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Do this before you buy your next second-hand car

Having limited your options of used automobiles, you've decided on one of them. For peace of mind, take a few additional precautions before purchasing the car you've been eyeing. While shopping for your next large purchase, keep the following in mind.

Test drive.

The only way to determine whether it's right for you is to take it for a spin. Take it to a speed of 40 to 50 kilometers per hour and smoothly apply the brakes. If the brake pedal vibrates, there must be an issue with the rotors or pads. If the vehicle swerves when you use the brakes, you may have worn steering components or malfunctioning brake calipers to blame for this.

Check the body

Look at the car's surface to see if it has corrosion, discoloration, or scratches, indicating that it has been repainted or subjected to acid rain. Make that the lenses and reflectors are in good condition. The lights should operate correctly, so ask a buddy to check them.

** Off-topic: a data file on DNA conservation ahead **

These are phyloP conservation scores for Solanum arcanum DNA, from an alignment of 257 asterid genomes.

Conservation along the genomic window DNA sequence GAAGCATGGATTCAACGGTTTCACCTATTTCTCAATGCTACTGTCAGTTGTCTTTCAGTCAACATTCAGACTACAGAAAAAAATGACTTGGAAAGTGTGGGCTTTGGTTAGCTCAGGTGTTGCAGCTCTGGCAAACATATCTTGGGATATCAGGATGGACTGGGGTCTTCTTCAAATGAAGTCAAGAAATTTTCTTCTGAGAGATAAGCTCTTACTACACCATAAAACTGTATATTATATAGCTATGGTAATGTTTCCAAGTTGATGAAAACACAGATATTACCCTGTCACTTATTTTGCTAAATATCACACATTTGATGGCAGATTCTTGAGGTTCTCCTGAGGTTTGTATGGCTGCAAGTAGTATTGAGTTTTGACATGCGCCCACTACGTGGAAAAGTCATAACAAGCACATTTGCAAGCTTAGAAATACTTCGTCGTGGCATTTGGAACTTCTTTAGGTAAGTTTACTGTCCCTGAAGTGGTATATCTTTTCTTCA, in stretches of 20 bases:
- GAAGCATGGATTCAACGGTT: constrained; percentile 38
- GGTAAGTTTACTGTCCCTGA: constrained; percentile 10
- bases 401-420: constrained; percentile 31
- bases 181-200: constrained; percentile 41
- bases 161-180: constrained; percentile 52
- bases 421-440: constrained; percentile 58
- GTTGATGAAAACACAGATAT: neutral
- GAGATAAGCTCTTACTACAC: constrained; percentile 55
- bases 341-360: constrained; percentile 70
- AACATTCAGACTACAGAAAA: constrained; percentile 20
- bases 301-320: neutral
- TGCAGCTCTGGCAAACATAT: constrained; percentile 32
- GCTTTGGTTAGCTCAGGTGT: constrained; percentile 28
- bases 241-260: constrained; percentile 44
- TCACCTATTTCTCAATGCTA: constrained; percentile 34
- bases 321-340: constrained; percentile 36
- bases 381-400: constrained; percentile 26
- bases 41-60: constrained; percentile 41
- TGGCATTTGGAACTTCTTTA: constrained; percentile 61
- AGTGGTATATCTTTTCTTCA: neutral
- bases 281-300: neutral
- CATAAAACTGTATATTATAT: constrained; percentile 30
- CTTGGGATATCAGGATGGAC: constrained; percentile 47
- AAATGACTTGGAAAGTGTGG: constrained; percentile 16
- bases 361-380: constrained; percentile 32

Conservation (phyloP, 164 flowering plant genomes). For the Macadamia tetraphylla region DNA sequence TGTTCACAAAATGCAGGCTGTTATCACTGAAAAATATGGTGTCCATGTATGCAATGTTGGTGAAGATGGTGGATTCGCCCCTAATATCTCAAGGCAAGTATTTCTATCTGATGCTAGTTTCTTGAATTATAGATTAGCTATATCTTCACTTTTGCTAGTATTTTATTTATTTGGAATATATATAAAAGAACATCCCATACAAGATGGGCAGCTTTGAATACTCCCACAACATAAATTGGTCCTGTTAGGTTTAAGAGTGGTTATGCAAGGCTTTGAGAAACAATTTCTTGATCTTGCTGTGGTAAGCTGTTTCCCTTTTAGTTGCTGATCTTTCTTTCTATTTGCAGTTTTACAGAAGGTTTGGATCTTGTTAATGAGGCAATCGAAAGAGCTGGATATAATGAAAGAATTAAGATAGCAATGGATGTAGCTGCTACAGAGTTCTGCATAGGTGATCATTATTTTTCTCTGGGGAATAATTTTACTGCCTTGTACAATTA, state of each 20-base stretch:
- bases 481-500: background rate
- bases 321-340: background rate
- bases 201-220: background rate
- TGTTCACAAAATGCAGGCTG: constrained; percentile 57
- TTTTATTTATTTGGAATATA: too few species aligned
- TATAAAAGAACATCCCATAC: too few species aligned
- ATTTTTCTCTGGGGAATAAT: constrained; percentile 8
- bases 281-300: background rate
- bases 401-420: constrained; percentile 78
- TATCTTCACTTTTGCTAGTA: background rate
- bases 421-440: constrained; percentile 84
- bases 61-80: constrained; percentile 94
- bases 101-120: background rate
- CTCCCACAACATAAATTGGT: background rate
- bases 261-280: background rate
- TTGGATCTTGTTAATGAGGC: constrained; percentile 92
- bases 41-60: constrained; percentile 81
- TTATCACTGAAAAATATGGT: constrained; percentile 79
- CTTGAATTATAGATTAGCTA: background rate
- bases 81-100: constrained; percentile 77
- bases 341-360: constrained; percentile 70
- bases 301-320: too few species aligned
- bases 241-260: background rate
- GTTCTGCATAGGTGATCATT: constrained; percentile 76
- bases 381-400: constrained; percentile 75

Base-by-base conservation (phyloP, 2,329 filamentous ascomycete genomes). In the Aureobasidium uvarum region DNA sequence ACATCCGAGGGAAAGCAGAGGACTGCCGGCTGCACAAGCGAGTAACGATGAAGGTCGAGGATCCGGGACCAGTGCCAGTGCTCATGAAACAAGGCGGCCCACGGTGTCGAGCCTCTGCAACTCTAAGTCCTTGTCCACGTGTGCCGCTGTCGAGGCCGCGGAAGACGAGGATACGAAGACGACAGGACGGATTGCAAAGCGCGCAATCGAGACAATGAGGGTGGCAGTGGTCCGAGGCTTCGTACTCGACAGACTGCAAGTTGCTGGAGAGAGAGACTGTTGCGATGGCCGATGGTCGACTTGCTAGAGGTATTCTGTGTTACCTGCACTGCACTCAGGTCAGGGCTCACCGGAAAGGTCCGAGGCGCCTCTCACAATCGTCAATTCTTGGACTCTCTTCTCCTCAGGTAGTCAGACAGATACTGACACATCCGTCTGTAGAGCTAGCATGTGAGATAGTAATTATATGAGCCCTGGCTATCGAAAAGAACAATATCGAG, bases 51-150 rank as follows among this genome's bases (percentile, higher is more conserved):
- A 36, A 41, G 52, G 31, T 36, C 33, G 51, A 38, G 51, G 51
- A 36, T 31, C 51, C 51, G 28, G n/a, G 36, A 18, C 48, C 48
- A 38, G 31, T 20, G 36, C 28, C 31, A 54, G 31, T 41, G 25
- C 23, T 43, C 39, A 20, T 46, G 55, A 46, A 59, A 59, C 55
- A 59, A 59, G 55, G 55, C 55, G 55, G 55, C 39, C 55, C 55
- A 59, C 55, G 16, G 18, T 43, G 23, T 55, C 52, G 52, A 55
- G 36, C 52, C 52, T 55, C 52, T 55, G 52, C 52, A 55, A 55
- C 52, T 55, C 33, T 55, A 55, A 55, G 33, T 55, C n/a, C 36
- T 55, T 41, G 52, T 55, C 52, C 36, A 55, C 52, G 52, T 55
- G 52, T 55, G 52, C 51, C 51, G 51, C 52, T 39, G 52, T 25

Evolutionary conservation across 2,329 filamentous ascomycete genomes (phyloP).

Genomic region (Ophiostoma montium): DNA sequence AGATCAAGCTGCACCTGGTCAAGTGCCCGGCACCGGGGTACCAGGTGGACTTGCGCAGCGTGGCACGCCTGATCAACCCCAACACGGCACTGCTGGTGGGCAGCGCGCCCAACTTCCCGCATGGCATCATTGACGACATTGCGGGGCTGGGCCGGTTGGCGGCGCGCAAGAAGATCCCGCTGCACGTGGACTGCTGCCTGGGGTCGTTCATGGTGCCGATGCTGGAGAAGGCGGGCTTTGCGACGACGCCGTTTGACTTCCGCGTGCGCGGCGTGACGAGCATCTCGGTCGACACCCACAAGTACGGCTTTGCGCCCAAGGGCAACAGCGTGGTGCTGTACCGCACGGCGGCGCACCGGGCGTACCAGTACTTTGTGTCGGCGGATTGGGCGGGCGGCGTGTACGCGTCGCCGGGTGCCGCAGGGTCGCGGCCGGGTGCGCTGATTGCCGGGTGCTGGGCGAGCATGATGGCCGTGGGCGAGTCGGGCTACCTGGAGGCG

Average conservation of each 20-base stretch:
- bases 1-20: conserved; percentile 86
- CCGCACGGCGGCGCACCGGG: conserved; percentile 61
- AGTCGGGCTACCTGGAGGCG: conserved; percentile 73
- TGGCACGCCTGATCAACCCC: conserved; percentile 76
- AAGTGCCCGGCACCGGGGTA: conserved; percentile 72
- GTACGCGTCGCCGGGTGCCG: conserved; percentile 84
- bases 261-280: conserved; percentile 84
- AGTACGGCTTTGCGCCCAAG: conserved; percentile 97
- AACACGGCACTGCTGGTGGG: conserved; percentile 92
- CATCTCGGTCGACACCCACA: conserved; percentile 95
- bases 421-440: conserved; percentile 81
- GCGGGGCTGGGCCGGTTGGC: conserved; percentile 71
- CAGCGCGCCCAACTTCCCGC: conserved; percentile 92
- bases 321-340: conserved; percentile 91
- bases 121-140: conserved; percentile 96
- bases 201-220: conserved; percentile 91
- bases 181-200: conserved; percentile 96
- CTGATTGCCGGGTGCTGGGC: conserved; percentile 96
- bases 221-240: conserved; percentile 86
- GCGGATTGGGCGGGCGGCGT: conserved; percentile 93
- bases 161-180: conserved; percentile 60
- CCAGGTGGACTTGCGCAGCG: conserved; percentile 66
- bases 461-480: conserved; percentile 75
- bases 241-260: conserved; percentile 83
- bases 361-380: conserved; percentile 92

Check the car's body closely for dings, scratches, or corrosion. There should be no noticeable waviness in the paint on any vehicle's body panels. Roughness at the borders of panel joints is another telltale sign. Masking tape residue, often used while painting an automobile, may be seen here. One technique to tell whether a dent has been fixed with body filler is to attach a magnet to it. Magnets won't cling to those with fillers in their bodies.

Gently raising and releasing the driver's door, in particular, will reveal whether the vehicle has been driven often. It is a sign of wear and tear if the hinges of a door seem loose. The same is true for automobile doors with torn or rotted rubber seals. Both are a definite sign that it has been treading the ground for some time. The saddle, which supports the radiator's top and joins the front fenders, should also be checked for damage. Crash damage may have caused the bolt heads at the top of the fenders to be scratched, indicating that they had to be adjusted or replaced.

Scan the engine bay.

A peek into the engine bay may provide valuable insight into the car's structure and powertrain. For example, a welded or bolted frame indicates a front-end accident. In contrast, scratches on the bolt heads in the fenders' upper corners show a front panel replacement or repositioning was performed. Instead of being rusty or milky, coolants should have a green or orange hue. If the radiator has greenish stains, there may be leaks in the system.